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What's the difference between the built in ref($object) and Scalar::Util blessed($object)? Is one preferred over the other?

use strict;
use warnings;

use Scalar::Util qw(blessed isvstring);

my $object = foo->new();

print "Object is a " . blessed($object) . "\n";
print "Object is a " . ref($object) . "\n";

my $version = 5.00.03;

print "Version is a " . ref(\$version) . "\n";
if (isvstring($version)) {
    print "Version is a VSTRING\n";

package foo;
sub new {
    my $class = shift;
    my $self = {};

    bless($self, $class);
    return $self;
share|improve this question
See also: stackoverflow.com/questions/1399833/… –  JB. Dec 10 '10 at 0:19

1 Answer 1

up vote 6 down vote accepted

According to POD, blessed() only works on blessed references (e.g. a references passed to a bless() call).

It returns undef on everything else, including hash/array refs where ref() returns HASH/ARRAY (and a bunch of other types as delineated in perldoc ref). To get reference type you can, of course call Scalar::Util::reftype.

As for whether one should be used over another, I think it depends largely on what the logic is.

  • If you only want to distinguish real blessed references from everything else, blessed() provides a more concise way than taking a ref and then verifying that the value is not on of standard ones returned by unblessed reference.

    my $ref_type = ref($my_ref);
    print "USING REF: ";
    if (      $ref_type
           && $ref_type ne ref({})
           && $ref_type ne ref([])
           && $ref_type ne "SCALAR"
           # Could also use a hash with all allowed values of ref() instead
           && $ref_type !~ /^(CODE|REF|GLOB|...)$) { 
        print "I am an object of class $ref_type\n";
    } else {
        print "I'm a reference of type $ref_type\n";
    # vs... 
    print "USING SCALAR_UTIL: ";
    my $ref_type = blessed($my_ref);
    print $ref_type ? "I am an object of class $ref_type\n"
                    : "I am a reference of type " . reftype($my_ref) . "\n";
  • If you need fine distinctions between both blessed references and different ublessed ones, then a single ref() call is more concise than a combination of blessed and reftype.

  • One edge case where there's an actual functional difference between the two approaches, as noted in the comments by Eric Strom, is when someone creates a class which matches one of ref() hardcoded values (e.g. bless [], 'HASH' - in which case they are either Way Dumb or Way Too Clever By Half).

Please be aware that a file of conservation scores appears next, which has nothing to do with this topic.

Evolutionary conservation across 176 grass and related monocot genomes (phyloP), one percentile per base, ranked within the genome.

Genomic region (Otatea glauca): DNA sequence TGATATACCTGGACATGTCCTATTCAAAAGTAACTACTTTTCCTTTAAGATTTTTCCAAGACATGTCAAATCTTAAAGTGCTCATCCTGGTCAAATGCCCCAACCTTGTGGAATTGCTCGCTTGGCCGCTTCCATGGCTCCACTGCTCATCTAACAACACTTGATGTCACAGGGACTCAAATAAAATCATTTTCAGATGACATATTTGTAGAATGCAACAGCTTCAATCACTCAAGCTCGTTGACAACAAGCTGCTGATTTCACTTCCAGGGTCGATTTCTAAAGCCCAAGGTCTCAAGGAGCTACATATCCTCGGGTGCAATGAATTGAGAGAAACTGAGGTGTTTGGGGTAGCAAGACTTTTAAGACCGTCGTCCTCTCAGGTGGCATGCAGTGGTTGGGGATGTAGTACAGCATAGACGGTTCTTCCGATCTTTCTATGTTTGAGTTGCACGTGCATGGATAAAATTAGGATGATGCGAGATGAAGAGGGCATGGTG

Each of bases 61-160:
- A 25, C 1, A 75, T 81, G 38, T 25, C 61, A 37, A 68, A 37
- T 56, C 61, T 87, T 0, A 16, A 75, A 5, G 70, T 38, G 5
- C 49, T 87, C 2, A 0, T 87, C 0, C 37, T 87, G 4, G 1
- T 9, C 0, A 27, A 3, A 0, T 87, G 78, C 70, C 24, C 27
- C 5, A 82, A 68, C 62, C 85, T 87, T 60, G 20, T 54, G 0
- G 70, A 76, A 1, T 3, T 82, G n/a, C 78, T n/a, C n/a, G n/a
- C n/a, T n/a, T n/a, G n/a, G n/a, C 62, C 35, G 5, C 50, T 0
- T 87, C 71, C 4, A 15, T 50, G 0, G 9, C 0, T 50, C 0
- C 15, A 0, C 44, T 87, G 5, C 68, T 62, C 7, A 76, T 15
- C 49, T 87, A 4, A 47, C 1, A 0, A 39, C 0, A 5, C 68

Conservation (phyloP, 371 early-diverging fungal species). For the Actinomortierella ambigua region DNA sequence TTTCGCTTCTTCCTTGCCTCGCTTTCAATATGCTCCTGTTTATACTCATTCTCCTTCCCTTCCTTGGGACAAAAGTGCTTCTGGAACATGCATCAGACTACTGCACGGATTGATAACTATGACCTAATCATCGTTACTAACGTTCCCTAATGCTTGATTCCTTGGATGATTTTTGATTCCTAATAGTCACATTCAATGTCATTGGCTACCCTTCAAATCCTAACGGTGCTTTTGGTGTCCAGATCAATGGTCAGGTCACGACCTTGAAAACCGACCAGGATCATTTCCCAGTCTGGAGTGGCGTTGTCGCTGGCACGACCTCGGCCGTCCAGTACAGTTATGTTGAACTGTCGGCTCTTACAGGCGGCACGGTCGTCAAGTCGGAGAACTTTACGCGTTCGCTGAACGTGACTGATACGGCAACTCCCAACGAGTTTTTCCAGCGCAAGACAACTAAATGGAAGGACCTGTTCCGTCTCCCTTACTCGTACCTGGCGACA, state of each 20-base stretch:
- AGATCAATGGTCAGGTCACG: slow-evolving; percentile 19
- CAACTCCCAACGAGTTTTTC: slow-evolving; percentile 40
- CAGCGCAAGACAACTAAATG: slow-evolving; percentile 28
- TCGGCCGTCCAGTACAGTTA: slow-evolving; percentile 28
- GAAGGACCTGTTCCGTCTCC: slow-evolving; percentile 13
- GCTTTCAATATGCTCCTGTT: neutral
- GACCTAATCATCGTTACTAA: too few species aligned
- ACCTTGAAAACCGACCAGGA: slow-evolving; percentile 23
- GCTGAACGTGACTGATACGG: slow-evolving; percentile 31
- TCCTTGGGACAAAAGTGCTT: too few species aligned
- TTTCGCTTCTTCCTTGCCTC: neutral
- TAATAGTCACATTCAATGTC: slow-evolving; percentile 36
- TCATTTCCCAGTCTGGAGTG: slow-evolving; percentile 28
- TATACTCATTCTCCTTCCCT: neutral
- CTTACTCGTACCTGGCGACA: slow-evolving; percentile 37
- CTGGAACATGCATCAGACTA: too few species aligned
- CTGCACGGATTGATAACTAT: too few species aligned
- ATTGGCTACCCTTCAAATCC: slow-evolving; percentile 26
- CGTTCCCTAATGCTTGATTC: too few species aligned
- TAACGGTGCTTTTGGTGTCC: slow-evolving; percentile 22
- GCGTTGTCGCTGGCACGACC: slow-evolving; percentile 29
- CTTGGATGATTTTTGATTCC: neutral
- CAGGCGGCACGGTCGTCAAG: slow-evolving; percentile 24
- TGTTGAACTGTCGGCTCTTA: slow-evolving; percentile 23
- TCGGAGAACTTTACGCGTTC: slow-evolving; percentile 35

my $sssft = bless [], 'HASH'; # sssft = someone_should_suffer_for_this
    # OUTPUT:
    USING REF: I'm a reference of type HASH
    USING SCALAR_UTIL: I am an object of class HASH

DISCLAIMER: Based on documentation, there should be no difference between the two when the argument is a reference blessed into a class (e.g. it returns class name). But I haven't checked "Scalar::Util" source to confirm.

share|improve this answer
And on the flipside, Scalar::Util::reftype returns the underlying reference type (e.g. HASH or GLOB or whatever) even if its argument is blessed. Basically reftype and blessed uncouple the two different things that the builtin ref tries to do. –  hobbs Dec 9 '10 at 21:21
there is nothing stoping someone from writing bless [], 'HASH' or other craziness which will cause errors if only using ref. thats where blessed and reftype come in handy –  Eric Strom Dec 9 '10 at 21:25
@Eric Strom: Whether or not using ref causes errors depends on how naively one processes its output. HASH=ARRAY(0x182a35c) looks odd but you can correctly extract the class and reference type before going to break the kneecaps of the sociopath who named a class "HASH." –  Michael Carman Dec 9 '10 at 21:43
@Michael Carman => won't ref always just return HASH? I thought the HASH=ARRAY(0x12341234) output is only when you stringify the reference in the absence of any string overloading. I'm not sure if breaking kneecaps is a harsh enough punishment :) –  Eric Strom Dec 9 '10 at 22:00
@Eric Strom: Gah! You're right. I was thinking of stringified references. That said, I wonder if there are any twisted cases where fooling ref with something like bless [], 'HASH' would be useful, perhaps in combination with tie... cue evil laughter –  Michael Carman Dec 9 '10 at 22:58

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